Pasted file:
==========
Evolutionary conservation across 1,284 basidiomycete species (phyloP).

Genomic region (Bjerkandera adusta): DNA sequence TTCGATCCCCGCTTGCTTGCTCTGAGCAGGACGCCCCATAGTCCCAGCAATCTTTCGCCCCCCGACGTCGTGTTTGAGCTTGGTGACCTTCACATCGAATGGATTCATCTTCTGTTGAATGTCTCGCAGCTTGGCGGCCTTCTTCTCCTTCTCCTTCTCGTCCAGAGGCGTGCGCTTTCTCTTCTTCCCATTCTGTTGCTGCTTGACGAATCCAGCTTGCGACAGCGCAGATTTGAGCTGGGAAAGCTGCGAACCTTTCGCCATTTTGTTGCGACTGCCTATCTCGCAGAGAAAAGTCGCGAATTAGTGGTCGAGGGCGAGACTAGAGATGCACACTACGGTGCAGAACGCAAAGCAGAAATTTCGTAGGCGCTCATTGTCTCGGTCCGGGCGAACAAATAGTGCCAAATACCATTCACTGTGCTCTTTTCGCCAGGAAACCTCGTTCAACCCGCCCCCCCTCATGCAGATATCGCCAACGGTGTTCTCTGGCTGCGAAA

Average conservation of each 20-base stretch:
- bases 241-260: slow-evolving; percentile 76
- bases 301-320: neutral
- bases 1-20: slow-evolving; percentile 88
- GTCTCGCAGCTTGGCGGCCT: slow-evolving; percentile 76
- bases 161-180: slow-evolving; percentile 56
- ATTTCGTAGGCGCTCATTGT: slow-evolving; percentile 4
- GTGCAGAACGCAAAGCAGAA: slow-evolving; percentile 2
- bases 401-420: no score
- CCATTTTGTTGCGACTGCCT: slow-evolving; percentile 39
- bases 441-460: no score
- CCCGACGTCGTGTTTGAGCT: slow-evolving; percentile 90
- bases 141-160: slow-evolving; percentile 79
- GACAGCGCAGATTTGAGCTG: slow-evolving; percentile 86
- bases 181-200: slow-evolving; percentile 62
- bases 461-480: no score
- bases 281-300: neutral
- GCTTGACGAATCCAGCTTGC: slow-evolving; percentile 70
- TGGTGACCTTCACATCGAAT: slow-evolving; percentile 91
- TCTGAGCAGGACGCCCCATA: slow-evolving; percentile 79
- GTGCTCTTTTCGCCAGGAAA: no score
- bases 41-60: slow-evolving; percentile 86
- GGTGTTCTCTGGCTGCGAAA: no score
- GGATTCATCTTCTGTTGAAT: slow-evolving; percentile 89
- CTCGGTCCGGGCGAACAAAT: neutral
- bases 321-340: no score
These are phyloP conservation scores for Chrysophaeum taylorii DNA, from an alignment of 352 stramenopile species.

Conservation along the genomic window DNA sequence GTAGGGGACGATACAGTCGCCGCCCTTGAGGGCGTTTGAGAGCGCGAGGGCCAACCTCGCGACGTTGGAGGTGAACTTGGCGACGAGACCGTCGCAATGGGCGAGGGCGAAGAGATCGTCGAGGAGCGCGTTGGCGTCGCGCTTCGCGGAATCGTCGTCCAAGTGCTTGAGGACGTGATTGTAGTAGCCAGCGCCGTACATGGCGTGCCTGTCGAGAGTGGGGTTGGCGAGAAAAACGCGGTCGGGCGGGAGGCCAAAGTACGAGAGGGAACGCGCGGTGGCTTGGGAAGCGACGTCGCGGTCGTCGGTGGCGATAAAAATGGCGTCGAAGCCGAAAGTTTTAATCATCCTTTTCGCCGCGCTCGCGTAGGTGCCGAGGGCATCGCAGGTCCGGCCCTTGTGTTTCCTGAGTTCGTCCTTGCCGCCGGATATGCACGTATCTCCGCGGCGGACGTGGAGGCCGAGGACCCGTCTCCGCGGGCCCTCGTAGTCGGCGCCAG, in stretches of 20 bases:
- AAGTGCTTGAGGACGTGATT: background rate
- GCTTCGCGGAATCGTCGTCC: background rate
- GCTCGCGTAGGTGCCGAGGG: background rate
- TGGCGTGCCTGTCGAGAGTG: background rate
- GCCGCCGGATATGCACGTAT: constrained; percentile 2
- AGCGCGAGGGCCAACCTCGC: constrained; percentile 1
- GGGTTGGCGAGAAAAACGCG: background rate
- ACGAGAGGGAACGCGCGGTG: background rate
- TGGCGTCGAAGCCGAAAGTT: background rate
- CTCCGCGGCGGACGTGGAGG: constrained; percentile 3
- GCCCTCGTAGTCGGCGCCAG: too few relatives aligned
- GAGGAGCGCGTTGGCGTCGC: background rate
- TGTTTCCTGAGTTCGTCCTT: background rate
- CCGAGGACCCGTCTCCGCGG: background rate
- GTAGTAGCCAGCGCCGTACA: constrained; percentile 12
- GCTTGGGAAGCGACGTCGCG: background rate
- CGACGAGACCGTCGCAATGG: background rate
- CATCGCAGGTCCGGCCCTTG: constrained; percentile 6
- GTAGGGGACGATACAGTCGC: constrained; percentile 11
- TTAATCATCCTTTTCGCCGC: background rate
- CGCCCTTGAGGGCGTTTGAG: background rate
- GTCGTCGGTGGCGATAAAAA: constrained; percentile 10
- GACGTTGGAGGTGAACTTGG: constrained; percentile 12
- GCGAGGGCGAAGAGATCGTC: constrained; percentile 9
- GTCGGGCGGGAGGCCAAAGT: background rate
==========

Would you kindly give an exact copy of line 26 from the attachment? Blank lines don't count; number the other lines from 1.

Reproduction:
- GGATTCATCTTCTGTTGAAT: slow-evolving; percentile 89